Hope Sander, a Senior Account Executive at Gregory FCA, likes to say that she is “passionate about storytelling.” As a member of the Qwoted 100, she’s certainly proven her chops working in an area that’s not the easiest to humanize: the financial services industry. This author knows; on my Bankadelic podcast, I sometimes have to work extra hard to make subjects like software as a service and robotic process automation spring to life.
Sander treads a well-traveled beat in novel ways. She works with ETF issuers, asset/wealth managers, private equity firms, mortgage originators and lenders, and fintechs. The question remains, though, who gets to tell the storyteller’s story?
As we invite Sander to do just that, we’re rolling out the Qwoted red carpet (which, when you consider our logo, is really more orange).
Qwoted: What do you see as the future of PR—technologically, strategically, or in any
category you’re passionate about?
Hope Sander: I believe that the future of PR will be more data driven. Data driven in a way that helps show our clients the direct impact we have on their bottom line or specified goal. As PR professionals, we
understand how powerful PR efforts can be. Most of us are fortunate enough to witness how a
successful PR campaign can elevate a client’s brand, credibility and thought leadership. It’s not
always easy to quantify that value to a client in black and white way.
In the future, I believe there will be more high-tech and comprehensive options to truly
understand how a campaign has helped generate leads, grow assets or reach various client
goals. This data can also help us internally throughout the duration of a campaign by providing a
deeper understanding of how certain tactics are resonating with an audience and adjust
accordingly. Overall, I foresee data analytics becoming more prominent in the PR profession going forward.
Qwoted: What do you think you do that other PRs could learn from?
Sander: I do my homework. It’s important to speak a reporter’s language. I put in the necessary time and
effort it takes to fully grasp a certain topic which, in turn, helps me create a stronger pitch. As a
PR professional in the financial services industry, there are many complex ideas and terms
thrown around ever so casually by our clients. I make sure to educate myself on the subject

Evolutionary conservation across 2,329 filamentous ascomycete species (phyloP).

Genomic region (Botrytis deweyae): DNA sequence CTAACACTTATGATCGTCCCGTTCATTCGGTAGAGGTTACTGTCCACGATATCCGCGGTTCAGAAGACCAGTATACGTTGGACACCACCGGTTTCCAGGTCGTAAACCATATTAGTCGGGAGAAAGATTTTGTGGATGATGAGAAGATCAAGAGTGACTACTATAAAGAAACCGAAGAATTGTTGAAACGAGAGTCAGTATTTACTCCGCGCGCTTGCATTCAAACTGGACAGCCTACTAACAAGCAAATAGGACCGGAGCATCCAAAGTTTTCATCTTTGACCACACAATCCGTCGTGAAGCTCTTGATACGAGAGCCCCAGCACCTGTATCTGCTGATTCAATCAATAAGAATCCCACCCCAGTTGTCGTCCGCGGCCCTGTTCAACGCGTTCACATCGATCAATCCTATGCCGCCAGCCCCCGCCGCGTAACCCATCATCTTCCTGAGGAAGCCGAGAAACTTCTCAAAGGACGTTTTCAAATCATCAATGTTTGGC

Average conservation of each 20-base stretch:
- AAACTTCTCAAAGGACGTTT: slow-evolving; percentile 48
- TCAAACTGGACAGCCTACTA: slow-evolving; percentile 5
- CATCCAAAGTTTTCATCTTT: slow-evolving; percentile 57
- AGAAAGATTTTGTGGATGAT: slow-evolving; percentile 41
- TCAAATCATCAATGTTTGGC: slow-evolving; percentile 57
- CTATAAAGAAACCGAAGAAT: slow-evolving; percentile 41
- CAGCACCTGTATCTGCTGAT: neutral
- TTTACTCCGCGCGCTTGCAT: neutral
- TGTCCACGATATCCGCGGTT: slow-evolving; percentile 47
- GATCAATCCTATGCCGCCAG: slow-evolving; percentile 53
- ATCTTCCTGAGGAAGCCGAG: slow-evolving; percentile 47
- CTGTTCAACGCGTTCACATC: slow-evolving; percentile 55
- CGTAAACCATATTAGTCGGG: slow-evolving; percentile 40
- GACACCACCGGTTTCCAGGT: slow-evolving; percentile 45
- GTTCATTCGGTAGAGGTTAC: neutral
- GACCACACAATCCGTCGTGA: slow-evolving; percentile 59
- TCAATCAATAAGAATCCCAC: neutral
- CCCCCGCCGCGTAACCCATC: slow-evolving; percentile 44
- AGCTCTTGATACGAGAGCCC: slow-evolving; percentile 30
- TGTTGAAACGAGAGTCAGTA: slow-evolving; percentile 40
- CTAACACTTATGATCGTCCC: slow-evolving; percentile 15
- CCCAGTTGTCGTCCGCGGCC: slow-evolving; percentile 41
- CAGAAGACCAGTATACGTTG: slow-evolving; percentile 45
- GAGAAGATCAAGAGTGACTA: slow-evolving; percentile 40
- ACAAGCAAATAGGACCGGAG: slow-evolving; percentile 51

matter at hand first before drafting a pitch. This has led to a higher response rate from reporters
since I’m able to properly distill my clients thoughts into a timely pitch that speaks to them.
I look outside the box for media opportunities. I’m passionate about finding new media
publications/platforms that could be beneficial for my clients. By doing this, we can develop
long-term relationships with individuals seeking to transform the media landscape and help our
clients become trailblazers in new mediums.
Qwoted: How do you approach breaking through the noise floor to get effective coverage?
Sander: I believe there are a few ways to achieve this. First off, it’s important to know who you’re
pitching and you must be able to craft a tailored pitch that either adds a new perspective to a
previous story, provides compelling/original data or tells a fresh story on a trending news item.
Secondly, it pays off to be scrappy. Persistence is key to securing a great piece of coverage for
a client. If you continue to follow up with a reporter or producer in a respectable manner, your
odds of getting their attention increases as does your chances of earning coverage.
If following up over email is not successful, try to contact them on social media or over the
phone. Exhaust all options!
Qwoted: How does PR in 2022 square with the future of journalism?
Sander: Both professions will have a tough time breaking through the noise – whether that be getting a
reporter’s attention in a sea of emails or getting a lot of “clicks” on a story. The future of
journalism is digital and extremely fast-paced. In order to get a reader’s attention, headlines
need to be eye-catching. Same goes with pitch from a PR professional.
PR professionals and journalists need to become more and more in tune with what topics are
important to their audience. PR professionals can learn from this by creating short, catchy
pitches that uncover timely topics that directly impact the audience.
Qwoted: What advice would you give to those seeking to find an effective PR person?
Sander: It depends on the type of PR support an individual or company is looking for. At a high-level, I’d
recommend looking at the results a certain PR professional or company has achieved in the
past. These pieces of coverage are indicative of what a certain PR professional or company
could achieve for you.
Qwoted: What is your golden rule of PR?
Sander: Be an information sponge. You won’t advance as a PR professional if you don’t know the ins
and outs of your client and their subject matter. Ask questions and absorb everything you can
about your client. That rule will position you to be a sought-after and expert PR practitioner.